Consider Esther


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As I study the book of Esther, I can’t help but think she typifies the Church. Esther lived during the time that the Jews were living in exile from Israel. Nebuchadnezzar had taken the princes, royal family and the top of Jewish society with him to Babylon. Later the Medes and the Persians had taken over the territory of Babylon and King Ashasuerus (Also known as Xerxes) was sitting on the throne, ruling over 127 provinces. He decides to throw a great feast, inviting all of the princes of these provinces, chief officers of the Persian and Median military, the nobles and governors, all of the ‘who’s who’ of his society. Then he invites all the men, both great and small to come for seven days of parties. His wife, Queen Vashti, not to be outdone, does the same thing for the women.

At some point during the celebration the King calls for Vashti, wanting to show off her beauty. She point blank refuses. As a young Christian, I used to think “Good for her!” Fortunately, now I have a better understanding of the rebellion in Vashi’s heart. Ashasuerus is King. King’s have complete authority. Period. We have no reason to assume he was an evil king, in fact later in the book of Esther, we find information contrary to that fact. Here is where the spiritual implications come in.

If Jesus is my King, shouldn’t I obey His every command? Whether I understand His request, or agree with it? What if it is not convenient for me to do what He says, right when He asks? Vashti may have been beautiful on the outside, but inside she was a rebellious and disobedient woman. Her disobedience is a bad example to all the woman, great and small, in the 127 provinces who are witnesses of her actions. What example are we, the Bride of Christ, setting for the world?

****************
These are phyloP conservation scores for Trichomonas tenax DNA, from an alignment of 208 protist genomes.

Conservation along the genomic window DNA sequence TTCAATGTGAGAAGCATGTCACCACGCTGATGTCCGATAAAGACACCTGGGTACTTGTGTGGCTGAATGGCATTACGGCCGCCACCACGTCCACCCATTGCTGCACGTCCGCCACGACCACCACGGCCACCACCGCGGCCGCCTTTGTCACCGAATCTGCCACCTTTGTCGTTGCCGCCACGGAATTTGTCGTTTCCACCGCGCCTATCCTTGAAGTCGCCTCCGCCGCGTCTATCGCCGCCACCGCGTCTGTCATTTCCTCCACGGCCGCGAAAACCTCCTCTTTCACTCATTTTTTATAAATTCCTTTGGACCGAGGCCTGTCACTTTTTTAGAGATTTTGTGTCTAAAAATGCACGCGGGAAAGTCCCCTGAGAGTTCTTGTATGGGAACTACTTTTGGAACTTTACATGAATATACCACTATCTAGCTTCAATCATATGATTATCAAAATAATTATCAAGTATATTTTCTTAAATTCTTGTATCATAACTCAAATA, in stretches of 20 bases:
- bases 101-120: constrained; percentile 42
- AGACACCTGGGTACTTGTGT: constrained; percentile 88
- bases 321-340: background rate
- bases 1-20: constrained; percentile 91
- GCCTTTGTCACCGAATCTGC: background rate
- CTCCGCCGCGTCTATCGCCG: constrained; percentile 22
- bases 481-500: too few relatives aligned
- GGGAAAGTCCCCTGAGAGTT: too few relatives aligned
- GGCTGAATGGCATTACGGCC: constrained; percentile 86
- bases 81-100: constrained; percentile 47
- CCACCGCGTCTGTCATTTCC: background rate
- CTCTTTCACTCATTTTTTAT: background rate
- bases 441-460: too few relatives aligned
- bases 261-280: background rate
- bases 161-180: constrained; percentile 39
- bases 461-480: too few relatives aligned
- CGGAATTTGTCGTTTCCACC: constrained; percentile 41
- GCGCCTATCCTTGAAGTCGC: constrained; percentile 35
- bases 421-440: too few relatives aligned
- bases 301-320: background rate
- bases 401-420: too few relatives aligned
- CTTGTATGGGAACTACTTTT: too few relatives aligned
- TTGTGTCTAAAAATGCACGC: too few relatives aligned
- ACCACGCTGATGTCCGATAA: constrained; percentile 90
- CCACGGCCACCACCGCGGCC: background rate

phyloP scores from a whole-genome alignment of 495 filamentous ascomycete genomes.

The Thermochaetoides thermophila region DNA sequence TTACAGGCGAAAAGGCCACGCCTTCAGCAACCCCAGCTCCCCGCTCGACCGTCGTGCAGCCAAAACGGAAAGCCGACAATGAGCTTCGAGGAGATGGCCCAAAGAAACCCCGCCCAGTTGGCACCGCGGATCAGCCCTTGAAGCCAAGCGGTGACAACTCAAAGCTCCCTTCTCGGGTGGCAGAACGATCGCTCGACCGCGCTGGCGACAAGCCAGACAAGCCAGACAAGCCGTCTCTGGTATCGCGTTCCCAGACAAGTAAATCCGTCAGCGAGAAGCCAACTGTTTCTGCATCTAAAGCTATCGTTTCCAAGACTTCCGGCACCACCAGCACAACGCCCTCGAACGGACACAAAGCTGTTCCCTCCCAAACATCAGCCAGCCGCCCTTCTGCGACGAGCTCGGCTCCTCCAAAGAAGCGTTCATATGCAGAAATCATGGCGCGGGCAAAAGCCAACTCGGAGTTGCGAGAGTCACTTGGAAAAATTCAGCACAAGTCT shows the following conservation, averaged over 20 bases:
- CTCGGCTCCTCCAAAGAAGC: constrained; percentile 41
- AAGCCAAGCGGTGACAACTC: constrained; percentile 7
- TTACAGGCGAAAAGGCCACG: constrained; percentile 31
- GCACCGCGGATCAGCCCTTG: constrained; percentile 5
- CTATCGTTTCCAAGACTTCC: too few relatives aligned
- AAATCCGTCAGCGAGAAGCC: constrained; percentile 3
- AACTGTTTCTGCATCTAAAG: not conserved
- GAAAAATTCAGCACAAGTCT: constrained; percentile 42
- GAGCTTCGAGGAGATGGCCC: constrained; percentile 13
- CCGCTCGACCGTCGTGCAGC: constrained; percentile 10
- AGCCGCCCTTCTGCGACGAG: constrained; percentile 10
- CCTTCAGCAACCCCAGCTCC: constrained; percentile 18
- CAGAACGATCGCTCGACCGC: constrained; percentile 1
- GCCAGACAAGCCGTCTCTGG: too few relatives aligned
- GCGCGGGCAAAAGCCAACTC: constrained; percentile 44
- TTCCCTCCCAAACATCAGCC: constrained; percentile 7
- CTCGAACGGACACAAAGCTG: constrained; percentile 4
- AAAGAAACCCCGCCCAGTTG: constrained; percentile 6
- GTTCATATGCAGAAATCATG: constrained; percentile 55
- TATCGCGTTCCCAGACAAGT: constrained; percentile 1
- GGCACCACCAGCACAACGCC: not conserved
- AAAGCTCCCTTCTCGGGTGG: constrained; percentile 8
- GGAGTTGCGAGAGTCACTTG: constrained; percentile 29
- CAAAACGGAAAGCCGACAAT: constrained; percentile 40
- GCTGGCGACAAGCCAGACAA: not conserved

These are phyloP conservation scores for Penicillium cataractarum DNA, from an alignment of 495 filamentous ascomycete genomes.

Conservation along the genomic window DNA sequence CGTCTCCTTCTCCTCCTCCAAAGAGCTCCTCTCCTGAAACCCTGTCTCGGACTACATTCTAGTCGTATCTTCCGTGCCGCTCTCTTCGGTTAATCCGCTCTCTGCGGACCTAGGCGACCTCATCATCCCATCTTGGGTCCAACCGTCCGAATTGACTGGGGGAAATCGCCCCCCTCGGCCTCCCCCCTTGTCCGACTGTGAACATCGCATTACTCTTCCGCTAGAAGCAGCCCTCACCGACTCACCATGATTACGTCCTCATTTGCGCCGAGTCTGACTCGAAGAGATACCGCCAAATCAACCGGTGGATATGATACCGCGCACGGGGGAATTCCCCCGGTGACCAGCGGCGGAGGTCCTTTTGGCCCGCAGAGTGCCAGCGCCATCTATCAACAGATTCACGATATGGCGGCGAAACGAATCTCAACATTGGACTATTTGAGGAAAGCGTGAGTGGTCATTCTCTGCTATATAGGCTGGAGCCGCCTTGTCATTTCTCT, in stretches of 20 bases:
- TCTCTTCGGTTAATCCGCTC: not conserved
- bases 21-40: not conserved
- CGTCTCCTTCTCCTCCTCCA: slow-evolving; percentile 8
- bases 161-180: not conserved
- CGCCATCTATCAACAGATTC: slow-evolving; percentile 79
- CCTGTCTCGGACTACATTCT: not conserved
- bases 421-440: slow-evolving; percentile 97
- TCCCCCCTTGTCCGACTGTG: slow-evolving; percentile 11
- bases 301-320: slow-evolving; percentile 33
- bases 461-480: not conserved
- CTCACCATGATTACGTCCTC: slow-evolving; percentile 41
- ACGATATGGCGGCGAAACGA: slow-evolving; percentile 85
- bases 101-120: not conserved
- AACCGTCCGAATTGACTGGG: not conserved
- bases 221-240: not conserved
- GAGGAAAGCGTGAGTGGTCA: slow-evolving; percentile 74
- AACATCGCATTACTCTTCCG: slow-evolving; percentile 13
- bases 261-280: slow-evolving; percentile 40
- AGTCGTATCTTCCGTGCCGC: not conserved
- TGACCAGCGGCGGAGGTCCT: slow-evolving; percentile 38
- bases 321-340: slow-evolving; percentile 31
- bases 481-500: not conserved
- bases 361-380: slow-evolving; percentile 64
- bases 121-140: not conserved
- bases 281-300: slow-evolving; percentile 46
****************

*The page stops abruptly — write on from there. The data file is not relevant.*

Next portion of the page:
Ashasuerus has not choice, he has to divorce her, put her away! Another queen must be found. Jesus turned from the Jews, and chose a new love to pursue, the gentiles. He chose us, just as King Ashasuerus chose Esther. Unlike him, God didn’t clean us up first, there were no beauty treatments to get us ready. He chose us in our mess and dirt. Our purification comes after, not before.

Esther is a woman of obedience. She obeys her Uncle Mordecai, who raised her. After she was taken into the harem of the king, she finds favor with the chief Eunuch, Hegai. It is safe to assume that her humble behavior and her submissive attitude is what bring her that favor. There are countless beautiful woman there, who are all virgins. There is something different about our Esther.

When the women are allowed to take anything they want with them when they go to see the king, Esther only took what Hegai advised her to take. She deferred to the one who knew the king. It paid off for her; she is chosen above all others to be queen in Vashti’s place. Once sitting in her place of honor, she continues to obey her uncle.
We are all familiar with the story of Esther. How evil Haman desires to destroy her uncle and all of the Jews, even getting the king to sign into law a day of Jew killing, with a reward. Doing as her uncle requests, she goes uninvited into the throne room, which was punishable by death. But the king in his generosity and love for his queen, offers to give her up to half of his kingdom. Through Esther’s bravery and obedience, not only is her uncle saved, but her people as well, and evil Haman is hung on the gallows he has built for Mordecai. She put her life in the hands of the King and won the right for her people to fight back against those who would harm her. The Jews celebrate Purim to this day, marking their victory.

As modern day Esther’s, we don’t have to fear for our lives. We can boldly come to the throne of our King. Unlike Ashasuerus, our King has given us all of His kingdom, not just half. Our obedience is important. We have the whole world watching us!

Are we going rebel like Vashti?
Or obey, like Esther?

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